A systematic review and meta-analysis of existing randomized-controlled trials (RCTs) revealed that acupuncture and/or acupressure was significantly associated with reduced cancer pain and decreased use of analgesics, according to a study published in JAMA Oncology.
The systematic review consisted of 17 RCTs and 1,111 patients with cancer, and the meta-analysis included data from 14 RCTs with 920 patients. In 7 of the sham-controlled studies, real acupuncture was shown to be associated with reduced pain intensity (mean difference [MD], −1.38 points; 95% CI, −2.13 to −0.64 points; I2 = 81%). Favorable associations were also shown in 6 RCTs that studied acupuncture and acupressure combined with analgesic therapy (MD, −1.44 points; 95% CI, −1.98 to −0.89; I2 = 92%), along with 2 RCTs that looked at opioid dose reduction (MD, −30.00 mg morphine equivalent daily dose; 95% CI, −37.5 mg to −22.5 mg).
“The present study provides an updated synthesis of the current evidence of acupuncture and acupressure for cancer pain, and identifies research gaps that remain to be addressed,” noted the researchers. “The positive results from the sham-controlled RCTs suggest the potential efficacy of acupuncture in reducing cancer pain.”
The primary outcome was pain intensity measured by the Brief Pain Inventory, Numerical Rating Scale, Visual Analog Scale, or Verbal Rating Scale. Thirteen of the studies (76%) focused on specific types of cancer pain, such as aromatase inhibitor-induced arthralgia (6), gastric cancer pain (1), pancreatic cancer pain (1), malignant neuropathic pain (1), osseous metastatic pain (1) and persistent pain after surgical procedure (1). Four (24%) studies looked at generalized cancer pain and a mix of cancer diagnoses.
“Meta-analyses have reported reductions in various types of pain and opioid use after surgical procedures,” noted the researchers. “However, few trials were available for certain types of pain (eg, neuropathic, osseous metastasis); thus, further research is needed to investigate the association of acupuncture with specific pain syndromes.”
The authors noted several limitations to the study, most notably that there was substantial heterogeneity observed throughout the different RCTs. This heterogeneity contributed to lowering the overall evidence grade from high to moderate. Despite the evidence grade, these findings do suggest that further research and more rigorous trials are needed to clarify any association of acupuncture and acupressure with specific types of cancer pain, and to integrate that evidence into a clinical practice to reduce opioid use. Lack of blinding in the open-label studies also likely led to a high risk of bias.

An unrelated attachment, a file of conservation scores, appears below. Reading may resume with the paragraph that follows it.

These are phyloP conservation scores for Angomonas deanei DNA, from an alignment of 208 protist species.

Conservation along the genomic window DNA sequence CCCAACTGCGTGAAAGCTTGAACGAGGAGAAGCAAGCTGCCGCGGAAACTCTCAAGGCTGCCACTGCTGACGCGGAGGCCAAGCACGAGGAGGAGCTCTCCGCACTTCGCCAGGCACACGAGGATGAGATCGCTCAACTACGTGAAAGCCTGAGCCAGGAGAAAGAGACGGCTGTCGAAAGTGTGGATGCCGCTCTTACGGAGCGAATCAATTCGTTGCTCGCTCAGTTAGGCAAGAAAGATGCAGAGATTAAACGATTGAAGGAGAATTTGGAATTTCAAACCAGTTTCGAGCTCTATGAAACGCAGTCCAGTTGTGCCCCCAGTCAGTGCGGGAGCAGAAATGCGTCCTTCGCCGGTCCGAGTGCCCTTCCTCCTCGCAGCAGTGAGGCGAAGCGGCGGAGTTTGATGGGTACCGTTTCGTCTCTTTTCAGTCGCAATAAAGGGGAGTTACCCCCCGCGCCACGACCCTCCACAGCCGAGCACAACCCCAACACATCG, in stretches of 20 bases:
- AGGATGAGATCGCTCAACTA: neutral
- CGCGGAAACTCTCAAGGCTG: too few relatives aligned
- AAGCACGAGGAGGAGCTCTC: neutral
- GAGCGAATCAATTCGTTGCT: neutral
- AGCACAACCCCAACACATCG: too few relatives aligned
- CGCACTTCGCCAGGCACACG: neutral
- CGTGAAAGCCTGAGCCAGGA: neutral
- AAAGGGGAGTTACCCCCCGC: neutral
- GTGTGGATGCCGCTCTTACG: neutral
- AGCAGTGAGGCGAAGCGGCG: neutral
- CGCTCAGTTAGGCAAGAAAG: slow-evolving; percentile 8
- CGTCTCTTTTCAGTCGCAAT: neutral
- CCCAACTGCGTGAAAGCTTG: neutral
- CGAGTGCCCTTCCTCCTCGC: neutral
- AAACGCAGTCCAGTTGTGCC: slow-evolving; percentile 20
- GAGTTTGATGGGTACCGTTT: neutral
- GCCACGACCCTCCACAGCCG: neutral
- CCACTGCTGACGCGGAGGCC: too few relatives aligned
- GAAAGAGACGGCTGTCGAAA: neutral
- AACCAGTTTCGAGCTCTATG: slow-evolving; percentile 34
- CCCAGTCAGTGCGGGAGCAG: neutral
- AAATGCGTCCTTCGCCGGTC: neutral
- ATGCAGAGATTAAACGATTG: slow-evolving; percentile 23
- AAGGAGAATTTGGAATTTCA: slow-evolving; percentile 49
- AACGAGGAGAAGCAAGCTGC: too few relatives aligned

The authors noted that integrating acupuncture into pain management for patients with cancer remains a challenge, with lack of information and access being the main hurdles.
“[P]ain is a common reason that patients with cancer visit emergency departments, often followed by admission,” wrote the researchers, “hospitals need to establish appropriate acupuncture services.”
Lack of insurance coverage was also cited as an obstacle to the use of acupuncture, with recent surveys noting that 47.9% of patients with cancer would accept the treatment if it was covered.
“The cost of treatments and exclusion from insurance coverage were identified as major barriers… Therefore, systematic insurance coverage is needed to allow equitable access to acupuncture as part of comprehensive pain management.”
He Y, Guo X, May BH, et al. Clinical Evidence for Association of Acupuncture and Acupressure With Improved Cancer Pain: A Systematic Review and Meta-Analysis. JAMA Oncol. 2019 Dec 19. doi:10.1001/jamaoncol.2019.5233. [Epub ahead of print].